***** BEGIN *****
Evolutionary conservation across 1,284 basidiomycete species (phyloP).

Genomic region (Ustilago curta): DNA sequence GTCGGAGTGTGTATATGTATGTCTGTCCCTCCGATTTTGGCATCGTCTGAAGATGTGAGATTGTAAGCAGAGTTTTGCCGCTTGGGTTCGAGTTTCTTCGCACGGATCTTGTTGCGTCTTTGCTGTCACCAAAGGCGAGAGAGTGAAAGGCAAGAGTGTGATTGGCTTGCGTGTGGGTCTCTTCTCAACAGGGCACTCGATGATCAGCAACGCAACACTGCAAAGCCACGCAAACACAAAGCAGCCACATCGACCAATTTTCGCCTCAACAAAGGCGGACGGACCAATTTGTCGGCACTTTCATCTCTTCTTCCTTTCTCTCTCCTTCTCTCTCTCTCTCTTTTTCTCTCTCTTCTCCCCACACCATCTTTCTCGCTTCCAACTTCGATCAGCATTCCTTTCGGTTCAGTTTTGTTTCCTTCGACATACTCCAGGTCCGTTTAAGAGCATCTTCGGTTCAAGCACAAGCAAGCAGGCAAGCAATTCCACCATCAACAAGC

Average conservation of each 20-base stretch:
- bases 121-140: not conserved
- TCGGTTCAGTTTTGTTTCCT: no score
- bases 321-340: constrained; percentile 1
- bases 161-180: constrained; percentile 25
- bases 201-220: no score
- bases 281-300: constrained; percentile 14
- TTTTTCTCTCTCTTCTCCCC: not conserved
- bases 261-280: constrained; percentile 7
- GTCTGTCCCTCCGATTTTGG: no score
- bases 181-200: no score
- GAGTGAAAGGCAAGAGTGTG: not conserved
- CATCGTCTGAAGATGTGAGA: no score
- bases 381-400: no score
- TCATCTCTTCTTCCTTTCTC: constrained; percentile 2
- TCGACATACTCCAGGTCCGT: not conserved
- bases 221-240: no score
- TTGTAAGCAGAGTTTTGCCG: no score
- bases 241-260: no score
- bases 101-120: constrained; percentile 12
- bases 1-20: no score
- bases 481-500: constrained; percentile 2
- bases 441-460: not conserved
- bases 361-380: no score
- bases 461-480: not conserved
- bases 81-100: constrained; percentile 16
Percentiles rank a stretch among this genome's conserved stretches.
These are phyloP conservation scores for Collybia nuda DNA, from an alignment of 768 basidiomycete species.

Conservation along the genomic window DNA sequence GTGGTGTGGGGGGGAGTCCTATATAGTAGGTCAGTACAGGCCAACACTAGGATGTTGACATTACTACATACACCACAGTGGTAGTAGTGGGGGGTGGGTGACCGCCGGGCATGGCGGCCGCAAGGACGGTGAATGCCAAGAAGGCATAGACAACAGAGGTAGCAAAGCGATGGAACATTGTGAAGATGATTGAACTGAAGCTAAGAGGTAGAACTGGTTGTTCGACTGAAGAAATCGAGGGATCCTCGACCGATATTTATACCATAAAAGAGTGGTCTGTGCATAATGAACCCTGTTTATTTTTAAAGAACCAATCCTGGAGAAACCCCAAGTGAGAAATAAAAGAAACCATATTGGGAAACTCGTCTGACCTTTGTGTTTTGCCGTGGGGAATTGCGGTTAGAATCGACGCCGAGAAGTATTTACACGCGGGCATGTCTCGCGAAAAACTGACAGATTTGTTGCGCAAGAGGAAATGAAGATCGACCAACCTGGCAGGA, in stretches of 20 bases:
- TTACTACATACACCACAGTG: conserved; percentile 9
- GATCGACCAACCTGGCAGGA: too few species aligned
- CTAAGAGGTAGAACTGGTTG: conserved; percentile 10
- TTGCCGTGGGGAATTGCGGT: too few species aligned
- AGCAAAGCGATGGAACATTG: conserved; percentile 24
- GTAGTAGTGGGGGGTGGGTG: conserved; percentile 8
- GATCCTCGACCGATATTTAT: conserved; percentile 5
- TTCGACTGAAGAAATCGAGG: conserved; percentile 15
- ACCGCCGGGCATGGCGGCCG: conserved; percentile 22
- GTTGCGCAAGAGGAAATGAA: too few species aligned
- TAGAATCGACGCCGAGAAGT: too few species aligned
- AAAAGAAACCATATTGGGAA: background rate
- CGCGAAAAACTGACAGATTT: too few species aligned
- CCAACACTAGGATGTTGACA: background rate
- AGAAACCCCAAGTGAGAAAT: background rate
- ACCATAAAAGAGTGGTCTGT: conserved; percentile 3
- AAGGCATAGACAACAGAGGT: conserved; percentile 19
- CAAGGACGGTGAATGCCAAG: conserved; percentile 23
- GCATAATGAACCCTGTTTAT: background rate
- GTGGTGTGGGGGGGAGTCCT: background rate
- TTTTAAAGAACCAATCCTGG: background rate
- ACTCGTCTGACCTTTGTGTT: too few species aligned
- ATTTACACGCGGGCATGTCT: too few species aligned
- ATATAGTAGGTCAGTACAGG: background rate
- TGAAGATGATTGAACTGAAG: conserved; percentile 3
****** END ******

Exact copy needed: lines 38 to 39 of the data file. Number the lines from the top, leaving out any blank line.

- GATCCTCGACCGATATTTAT: conserved; percentile 5
- TTCGACTGAAGAAATCGAGG: conserved; percentile 15